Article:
Background: Anterior and posterior convex hemiepiphysiodesis is a widely used surgical alternative in the treatment of congenital scoliosis. This procedure has the disadvantage of the need for both anterior and posterior approaches. Furthermore, outcomes may be unpredictable. Posterior convex growth arrest (CGA) with pedicle screws at each segment on the convex side may obviate the need for anterior surgery and provides more predictable outcomes. This study retrospectively evaluates the safety and efficacy of instrumented posterior CGA in congenital scoliosis.
Methods: Patients who had posterior CGA with convex pedicle screw instrumentation for congenital scoliosis were evaluated retrospectively. Thirteen patients (6 male, 7 female) were included in the study. Preoperative, early postoperative, and last follow-up standing posteroanterior and lateral x-rays were evaluated. Cobb angles were recorded for the instrumented segment (main curve). Global thoracic kyphosis was measured between T2 and T12 on sagittal plane. These values were compared preoperatively, postoperatively, and at last follow-up. The T1-S1 vertical height and the height between the concave side pedicles of the upper and lower end vertebra of the main curve was also determined and recorded as the concave height.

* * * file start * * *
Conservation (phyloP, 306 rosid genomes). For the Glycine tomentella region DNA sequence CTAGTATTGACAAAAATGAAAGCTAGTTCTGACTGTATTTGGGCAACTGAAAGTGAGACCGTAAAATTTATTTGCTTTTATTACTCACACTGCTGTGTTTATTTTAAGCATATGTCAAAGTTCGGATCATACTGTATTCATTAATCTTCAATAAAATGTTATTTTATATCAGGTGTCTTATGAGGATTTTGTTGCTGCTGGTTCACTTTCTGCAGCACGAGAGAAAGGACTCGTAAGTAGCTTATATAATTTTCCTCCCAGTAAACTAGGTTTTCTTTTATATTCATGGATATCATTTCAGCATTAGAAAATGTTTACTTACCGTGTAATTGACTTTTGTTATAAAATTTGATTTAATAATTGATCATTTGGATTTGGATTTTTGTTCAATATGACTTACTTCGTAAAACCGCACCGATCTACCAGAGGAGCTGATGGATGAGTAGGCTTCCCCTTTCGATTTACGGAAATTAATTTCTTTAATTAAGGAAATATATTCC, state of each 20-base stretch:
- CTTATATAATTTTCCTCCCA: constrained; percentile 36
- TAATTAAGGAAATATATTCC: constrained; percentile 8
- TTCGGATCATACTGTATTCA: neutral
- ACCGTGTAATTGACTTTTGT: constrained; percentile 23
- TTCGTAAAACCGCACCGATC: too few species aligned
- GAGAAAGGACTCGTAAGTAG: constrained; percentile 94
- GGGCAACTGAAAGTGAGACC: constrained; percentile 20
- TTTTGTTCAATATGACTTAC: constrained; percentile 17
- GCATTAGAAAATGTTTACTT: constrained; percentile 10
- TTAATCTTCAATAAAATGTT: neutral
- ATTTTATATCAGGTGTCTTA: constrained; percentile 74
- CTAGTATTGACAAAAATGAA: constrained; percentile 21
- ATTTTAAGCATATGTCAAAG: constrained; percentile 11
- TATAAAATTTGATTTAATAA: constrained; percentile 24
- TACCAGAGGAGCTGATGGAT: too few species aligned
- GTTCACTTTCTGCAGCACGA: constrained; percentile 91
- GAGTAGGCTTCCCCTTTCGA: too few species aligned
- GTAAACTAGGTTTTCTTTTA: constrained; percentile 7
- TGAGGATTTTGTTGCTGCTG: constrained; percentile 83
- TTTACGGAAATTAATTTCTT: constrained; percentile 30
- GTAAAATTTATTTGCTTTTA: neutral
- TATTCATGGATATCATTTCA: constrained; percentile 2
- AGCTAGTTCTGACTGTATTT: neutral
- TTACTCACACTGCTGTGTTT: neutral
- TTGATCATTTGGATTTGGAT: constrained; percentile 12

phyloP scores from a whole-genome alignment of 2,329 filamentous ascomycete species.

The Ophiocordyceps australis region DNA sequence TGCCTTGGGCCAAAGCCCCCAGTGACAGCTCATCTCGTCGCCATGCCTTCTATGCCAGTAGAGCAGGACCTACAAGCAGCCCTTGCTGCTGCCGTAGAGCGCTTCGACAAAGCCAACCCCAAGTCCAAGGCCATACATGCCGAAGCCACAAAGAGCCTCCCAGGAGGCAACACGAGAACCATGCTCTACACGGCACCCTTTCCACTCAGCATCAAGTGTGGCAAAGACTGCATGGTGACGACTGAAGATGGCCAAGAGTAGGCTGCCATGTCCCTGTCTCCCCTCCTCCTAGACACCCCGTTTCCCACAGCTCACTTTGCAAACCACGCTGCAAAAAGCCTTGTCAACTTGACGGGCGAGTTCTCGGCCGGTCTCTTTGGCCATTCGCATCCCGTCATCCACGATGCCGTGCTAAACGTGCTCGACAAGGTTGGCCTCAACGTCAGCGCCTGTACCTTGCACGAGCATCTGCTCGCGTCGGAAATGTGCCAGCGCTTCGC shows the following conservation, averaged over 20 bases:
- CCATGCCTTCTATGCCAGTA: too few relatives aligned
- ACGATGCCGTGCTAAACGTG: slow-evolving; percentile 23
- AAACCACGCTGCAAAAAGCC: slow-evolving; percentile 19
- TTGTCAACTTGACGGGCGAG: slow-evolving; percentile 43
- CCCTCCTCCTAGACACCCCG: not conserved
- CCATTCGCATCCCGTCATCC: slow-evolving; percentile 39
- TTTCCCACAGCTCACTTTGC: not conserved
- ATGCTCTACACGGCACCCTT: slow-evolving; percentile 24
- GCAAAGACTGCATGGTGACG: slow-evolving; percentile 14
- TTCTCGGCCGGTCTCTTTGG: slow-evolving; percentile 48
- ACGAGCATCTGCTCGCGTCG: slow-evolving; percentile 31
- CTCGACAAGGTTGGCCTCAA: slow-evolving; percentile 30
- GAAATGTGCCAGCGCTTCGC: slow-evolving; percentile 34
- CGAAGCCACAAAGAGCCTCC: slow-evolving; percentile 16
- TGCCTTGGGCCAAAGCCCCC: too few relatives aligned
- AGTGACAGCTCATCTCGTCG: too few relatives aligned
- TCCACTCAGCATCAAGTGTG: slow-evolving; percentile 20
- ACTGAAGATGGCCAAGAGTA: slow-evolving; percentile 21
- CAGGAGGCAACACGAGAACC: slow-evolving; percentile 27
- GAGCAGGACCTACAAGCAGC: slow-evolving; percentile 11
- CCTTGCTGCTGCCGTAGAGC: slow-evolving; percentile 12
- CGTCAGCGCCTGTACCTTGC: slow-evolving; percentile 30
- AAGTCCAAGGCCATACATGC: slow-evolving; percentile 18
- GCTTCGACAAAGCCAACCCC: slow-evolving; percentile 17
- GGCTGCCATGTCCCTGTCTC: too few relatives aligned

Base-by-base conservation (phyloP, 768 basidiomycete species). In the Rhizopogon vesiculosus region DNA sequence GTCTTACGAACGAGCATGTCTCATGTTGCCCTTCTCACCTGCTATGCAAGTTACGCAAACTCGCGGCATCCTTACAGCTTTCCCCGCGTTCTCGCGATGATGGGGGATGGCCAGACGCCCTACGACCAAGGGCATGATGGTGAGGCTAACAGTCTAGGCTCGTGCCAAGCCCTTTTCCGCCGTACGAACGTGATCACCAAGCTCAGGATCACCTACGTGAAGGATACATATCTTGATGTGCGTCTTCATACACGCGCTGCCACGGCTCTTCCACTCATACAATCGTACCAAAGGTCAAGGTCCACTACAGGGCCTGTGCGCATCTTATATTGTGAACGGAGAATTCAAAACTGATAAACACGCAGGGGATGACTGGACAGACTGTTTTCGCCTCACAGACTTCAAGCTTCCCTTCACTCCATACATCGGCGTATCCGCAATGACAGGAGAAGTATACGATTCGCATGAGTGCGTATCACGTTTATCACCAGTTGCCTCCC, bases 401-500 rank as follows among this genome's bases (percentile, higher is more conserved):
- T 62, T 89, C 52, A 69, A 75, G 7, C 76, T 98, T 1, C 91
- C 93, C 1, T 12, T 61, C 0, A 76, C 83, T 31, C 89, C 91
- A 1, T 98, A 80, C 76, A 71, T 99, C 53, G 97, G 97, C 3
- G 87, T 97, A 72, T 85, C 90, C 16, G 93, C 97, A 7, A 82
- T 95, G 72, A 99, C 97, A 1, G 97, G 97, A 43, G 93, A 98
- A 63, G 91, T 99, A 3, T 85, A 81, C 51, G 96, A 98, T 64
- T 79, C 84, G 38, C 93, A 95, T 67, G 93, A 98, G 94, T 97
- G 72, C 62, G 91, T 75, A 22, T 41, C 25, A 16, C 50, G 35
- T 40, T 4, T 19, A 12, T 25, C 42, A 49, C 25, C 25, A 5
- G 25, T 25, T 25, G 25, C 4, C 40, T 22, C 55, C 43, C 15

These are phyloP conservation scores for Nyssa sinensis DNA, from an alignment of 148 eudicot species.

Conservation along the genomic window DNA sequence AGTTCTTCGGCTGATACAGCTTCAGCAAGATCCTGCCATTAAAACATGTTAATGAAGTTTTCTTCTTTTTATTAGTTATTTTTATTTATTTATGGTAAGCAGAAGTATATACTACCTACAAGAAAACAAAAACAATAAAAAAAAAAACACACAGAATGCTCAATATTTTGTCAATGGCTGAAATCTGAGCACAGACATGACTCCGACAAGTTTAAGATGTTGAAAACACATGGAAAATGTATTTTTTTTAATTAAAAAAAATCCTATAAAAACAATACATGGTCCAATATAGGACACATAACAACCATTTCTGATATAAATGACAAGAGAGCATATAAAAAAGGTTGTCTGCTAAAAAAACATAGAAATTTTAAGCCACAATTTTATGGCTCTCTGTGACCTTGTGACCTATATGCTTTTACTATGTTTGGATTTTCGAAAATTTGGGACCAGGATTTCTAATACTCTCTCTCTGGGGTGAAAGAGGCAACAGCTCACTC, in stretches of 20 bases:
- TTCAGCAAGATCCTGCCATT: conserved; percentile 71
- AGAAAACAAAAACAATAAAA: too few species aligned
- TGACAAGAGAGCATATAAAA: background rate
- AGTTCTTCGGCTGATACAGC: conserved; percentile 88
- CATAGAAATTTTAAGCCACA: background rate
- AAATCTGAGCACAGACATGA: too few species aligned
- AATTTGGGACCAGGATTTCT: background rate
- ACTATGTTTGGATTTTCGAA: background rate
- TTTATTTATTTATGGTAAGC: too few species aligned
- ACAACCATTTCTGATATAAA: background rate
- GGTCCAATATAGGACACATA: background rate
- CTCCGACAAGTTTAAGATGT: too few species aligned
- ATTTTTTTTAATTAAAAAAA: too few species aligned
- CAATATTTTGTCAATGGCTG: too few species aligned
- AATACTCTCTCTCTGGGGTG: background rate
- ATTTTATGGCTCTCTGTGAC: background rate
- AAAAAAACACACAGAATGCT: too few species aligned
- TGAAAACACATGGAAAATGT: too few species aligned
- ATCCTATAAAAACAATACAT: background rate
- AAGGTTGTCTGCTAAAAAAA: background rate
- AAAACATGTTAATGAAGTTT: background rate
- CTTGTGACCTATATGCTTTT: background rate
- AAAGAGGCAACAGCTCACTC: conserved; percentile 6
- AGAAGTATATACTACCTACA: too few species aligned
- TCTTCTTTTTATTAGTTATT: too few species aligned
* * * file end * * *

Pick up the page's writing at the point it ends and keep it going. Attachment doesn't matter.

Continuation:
Results: The average follow-up was 56.1±10 months (range, 36 to 74 mo) and the average age of the patients at the time of operation was 64.5±30.1 months (range, 15 to 108 mo). All patients were Risser zero at the time of surgery. The average curve magnitude was 49±10.9 degrees (range, 34 to 68 degrees) preoperatively, 38.3±9.7 degrees (range, 28 to 58 degrees) early postoperatively, and 33.5±12.4 degrees (16 to 52 degrees) at last follow-up. There was a significant difference between the preoperative and early postoperative main curve Cobb angle measurements (P=0.001). The average concave height was 94.2±20.2 mm in the early postoperative period and 104.7±21.7 mm at last follow-up (P=0.003). The average T1-S1 height was 292.1±67.1 mm in the early postoperative period and 363.9±94.5 mm at last follow-up (P=0.005). There was at least ≥5 degrees improvement in 9 of the 12 patients in the follow-up period after the index procedure. In 3 patients, the curve did not change and the correction was maintained. Curve progression was observed in 1 patient due to a technical error. There were no wound infections or instrumentation failures during follow-up.
Conclusions: Instrumented CGA can safely be used in long sweeping curves of immature spines. Using this technique; thoracotomy, anterior procedure, and 2-stage surgery can be avoided. Moreover, it guarantees some degree of correction in all patients because of the instrumentation effect, eliminating the unpredictable nature of classic CGA.
Level of Evidence: Therapeutic level IV study.